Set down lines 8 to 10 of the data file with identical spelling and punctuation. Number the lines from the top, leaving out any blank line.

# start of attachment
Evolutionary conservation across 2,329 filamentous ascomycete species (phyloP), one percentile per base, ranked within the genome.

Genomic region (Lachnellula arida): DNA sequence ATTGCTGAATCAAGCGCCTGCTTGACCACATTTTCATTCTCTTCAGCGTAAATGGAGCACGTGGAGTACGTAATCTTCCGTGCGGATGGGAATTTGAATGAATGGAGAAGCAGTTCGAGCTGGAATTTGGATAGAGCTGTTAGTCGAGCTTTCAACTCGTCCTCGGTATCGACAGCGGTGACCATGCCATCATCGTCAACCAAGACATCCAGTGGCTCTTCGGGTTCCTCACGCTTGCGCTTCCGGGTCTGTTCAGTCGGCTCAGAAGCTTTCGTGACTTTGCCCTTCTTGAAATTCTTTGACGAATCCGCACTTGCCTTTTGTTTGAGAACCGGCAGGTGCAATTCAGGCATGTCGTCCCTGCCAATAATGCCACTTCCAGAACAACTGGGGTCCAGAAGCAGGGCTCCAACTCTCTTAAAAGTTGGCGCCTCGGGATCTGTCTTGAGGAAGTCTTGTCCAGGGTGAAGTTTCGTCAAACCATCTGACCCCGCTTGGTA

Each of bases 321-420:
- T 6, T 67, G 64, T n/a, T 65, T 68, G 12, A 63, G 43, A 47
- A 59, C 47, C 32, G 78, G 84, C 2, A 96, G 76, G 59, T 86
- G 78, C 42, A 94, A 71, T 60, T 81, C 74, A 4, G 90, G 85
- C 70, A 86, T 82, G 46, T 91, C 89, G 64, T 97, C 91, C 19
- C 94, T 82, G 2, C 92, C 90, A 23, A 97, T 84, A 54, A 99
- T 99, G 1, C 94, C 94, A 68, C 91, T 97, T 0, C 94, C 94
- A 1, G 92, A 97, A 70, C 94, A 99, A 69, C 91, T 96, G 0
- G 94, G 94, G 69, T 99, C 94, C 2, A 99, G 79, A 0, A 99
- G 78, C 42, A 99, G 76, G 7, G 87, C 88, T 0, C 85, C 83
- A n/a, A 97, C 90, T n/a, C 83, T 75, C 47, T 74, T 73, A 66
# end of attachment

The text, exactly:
- C 94, T 82, G 2, C 92, C 90, A 23, A 97, T 84, A 54, A 99
- T 99, G 1, C 94, C 94, A 68, C 91, T 97, T 0, C 94, C 94
- A 1, G 92, A 97, A 70, C 94, A 99, A 69, C 91, T 96, G 0